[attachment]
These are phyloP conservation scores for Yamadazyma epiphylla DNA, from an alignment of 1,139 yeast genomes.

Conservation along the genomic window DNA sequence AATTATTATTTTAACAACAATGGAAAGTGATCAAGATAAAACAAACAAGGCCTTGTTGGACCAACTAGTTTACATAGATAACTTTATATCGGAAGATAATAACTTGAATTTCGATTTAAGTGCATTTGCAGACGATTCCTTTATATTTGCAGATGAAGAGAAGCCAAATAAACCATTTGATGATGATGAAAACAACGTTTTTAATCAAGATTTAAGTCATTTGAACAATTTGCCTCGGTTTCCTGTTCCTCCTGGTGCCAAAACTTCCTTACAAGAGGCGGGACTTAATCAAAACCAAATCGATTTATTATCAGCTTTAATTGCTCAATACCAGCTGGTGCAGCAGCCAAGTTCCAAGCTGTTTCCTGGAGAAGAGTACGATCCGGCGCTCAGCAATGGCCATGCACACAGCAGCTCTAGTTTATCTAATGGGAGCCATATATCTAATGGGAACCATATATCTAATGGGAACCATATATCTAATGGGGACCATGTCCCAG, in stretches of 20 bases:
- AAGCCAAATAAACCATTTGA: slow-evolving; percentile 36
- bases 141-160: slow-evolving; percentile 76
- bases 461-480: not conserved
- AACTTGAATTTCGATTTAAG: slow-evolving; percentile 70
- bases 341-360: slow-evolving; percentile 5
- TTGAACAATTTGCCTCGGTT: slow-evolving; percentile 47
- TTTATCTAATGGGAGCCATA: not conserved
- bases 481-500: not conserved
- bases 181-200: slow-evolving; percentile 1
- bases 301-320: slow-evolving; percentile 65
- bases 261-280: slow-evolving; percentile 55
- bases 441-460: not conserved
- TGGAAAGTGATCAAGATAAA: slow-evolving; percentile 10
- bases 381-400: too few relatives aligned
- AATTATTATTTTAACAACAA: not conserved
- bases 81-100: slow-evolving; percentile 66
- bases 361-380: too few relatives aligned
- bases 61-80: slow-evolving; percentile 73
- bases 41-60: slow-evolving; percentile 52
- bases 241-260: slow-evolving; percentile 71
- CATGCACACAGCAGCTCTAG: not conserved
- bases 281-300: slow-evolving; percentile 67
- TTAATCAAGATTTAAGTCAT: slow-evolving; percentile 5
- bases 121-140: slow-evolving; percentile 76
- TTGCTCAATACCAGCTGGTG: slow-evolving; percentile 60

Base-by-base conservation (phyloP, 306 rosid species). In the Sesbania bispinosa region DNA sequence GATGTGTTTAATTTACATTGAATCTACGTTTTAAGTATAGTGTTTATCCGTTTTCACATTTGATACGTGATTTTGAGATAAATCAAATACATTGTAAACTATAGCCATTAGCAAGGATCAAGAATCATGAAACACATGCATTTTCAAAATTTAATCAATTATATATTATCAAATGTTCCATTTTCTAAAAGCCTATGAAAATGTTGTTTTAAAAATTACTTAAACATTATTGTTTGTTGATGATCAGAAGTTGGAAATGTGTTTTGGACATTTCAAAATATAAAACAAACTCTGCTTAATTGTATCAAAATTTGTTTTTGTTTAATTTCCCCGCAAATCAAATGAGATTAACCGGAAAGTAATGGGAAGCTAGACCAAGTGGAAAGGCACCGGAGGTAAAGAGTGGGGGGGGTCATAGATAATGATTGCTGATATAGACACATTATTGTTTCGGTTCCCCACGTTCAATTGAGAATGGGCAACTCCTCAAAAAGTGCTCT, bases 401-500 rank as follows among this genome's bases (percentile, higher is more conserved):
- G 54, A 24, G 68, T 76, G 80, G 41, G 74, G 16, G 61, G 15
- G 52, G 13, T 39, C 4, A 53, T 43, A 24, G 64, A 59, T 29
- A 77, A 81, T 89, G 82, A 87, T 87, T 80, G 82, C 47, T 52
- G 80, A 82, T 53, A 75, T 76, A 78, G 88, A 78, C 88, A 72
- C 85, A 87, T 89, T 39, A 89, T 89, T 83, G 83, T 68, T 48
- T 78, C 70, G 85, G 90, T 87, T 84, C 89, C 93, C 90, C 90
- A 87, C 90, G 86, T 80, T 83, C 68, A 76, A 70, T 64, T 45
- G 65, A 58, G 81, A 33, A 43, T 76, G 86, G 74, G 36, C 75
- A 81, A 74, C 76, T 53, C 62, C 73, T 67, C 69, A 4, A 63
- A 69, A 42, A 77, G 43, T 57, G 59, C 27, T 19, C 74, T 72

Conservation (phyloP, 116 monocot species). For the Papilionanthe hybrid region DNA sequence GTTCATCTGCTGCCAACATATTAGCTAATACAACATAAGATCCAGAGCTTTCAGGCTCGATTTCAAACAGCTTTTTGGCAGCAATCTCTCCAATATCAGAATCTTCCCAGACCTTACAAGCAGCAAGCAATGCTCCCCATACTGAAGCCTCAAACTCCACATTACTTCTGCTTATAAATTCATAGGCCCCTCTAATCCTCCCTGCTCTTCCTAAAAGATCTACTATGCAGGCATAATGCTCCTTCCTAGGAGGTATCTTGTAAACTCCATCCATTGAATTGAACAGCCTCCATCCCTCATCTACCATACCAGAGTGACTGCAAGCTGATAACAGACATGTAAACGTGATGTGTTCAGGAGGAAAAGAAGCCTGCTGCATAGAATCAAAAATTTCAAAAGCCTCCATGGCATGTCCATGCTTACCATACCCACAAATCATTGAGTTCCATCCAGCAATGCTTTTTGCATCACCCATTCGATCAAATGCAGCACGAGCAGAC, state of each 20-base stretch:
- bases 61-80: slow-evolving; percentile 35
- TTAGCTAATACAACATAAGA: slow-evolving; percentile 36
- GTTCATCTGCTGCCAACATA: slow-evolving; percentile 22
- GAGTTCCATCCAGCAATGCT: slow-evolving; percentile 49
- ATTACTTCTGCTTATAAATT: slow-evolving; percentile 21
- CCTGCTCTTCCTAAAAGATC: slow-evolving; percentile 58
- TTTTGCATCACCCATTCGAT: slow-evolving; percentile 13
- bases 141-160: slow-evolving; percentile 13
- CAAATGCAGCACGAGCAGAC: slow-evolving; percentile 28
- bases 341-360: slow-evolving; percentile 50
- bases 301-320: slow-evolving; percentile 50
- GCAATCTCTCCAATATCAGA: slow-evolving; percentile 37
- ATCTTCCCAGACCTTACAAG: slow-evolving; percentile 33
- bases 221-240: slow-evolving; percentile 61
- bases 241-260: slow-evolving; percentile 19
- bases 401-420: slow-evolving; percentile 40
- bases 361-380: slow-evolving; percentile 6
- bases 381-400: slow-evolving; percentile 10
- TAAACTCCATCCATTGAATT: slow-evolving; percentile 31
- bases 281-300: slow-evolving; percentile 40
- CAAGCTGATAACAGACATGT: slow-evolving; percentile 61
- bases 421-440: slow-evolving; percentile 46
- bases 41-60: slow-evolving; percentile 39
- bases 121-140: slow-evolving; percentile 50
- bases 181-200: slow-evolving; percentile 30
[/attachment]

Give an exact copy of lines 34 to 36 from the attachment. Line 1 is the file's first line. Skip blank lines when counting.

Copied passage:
- T 78, C 70, G 85, G 90, T 87, T 84, C 89, C 93, C 90, C 90
- A 87, C 90, G 86, T 80, T 83, C 68, A 76, A 70, T 64, T 45
- G 65, A 58, G 81, A 33, A 43, T 76, G 86, G 74, G 36, C 75